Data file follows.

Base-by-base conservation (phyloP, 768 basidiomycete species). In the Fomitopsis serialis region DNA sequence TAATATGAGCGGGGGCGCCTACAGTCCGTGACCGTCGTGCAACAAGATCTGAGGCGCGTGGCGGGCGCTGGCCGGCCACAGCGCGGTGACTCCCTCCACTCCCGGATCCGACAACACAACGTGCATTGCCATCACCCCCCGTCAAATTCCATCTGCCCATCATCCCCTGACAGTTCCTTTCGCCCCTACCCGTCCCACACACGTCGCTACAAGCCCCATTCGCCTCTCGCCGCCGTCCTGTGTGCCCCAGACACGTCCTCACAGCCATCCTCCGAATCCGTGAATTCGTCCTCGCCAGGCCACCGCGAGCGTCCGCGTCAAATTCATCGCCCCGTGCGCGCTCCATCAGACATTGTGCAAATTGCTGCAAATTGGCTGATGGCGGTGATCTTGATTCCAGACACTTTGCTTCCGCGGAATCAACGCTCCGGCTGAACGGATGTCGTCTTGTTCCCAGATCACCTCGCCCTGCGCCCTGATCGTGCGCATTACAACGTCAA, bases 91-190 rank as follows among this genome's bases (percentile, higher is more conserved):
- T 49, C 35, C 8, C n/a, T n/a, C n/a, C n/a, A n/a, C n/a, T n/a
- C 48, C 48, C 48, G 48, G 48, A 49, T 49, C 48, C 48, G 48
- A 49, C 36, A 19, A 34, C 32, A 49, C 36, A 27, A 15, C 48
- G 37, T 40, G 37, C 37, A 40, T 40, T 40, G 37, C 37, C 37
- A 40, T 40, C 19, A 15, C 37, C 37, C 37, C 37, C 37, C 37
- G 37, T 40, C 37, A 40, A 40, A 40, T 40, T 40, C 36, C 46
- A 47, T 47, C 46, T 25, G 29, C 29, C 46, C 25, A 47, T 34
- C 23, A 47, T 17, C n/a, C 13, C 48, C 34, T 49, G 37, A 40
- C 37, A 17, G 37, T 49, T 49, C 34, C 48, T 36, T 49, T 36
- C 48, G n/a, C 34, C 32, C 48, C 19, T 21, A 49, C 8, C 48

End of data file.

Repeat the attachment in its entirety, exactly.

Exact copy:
Base-by-base conservation (phyloP, 768 basidiomycete species). In the Fomitopsis serialis region DNA sequence TAATATGAGCGGGGGCGCCTACAGTCCGTGACCGTCGTGCAACAAGATCTGAGGCGCGTGGCGGGCGCTGGCCGGCCACAGCGCGGTGACTCCCTCCACTCCCGGATCCGACAACACAACGTGCATTGCCATCACCCCCCGTCAAATTCCATCTGCCCATCATCCCCTGACAGTTCCTTTCGCCCCTACCCGTCCCACACACGTCGCTACAAGCCCCATTCGCCTCTCGCCGCCGTCCTGTGTGCCCCAGACACGTCCTCACAGCCATCCTCCGAATCCGTGAATTCGTCCTCGCCAGGCCACCGCGAGCGTCCGCGTCAAATTCATCGCCCCGTGCGCGCTCCATCAGACATTGTGCAAATTGCTGCAAATTGGCTGATGGCGGTGATCTTGATTCCAGACACTTTGCTTCCGCGGAATCAACGCTCCGGCTGAACGGATGTCGTCTTGTTCCCAGATCACCTCGCCCTGCGCCCTGATCGTGCGCATTACAACGTCAA, bases 91-190 rank as follows among this genome's bases (percentile, higher is more conserved):
- T 49, C 35, C 8, C n/a, T n/a, C n/a, C n/a, A n/a, C n/a, T n/a
- C 48, C 48, C 48, G 48, G 48, A 49, T 49, C 48, C 48, G 48
- A 49, C 36, A 19, A 34, C 32, A 49, C 36, A 27, A 15, C 48
- G 37, T 40, G 37, C 37, A 40, T 40, T 40, G 37, C 37, C 37
- A 40, T 40, C 19, A 15, C 37, C 37, C 37, C 37, C 37, C 37
- G 37, T 40, C 37, A 40, A 40, A 40, T 40, T 40, C 36, C 46
- A 47, T 47, C 46, T 25, G 29, C 29, C 46, C 25, A 47, T 34
- C 23, A 47, T 17, C n/a, C 13, C 48, C 34, T 49, G 37, A 40
- C 37, A 17, G 37, T 49, T 49, C 34, C 48, T 36, T 49, T 36
- C 48, G n/a, C 34, C 32, C 48, C 19, T 21, A 49, C 8, C 48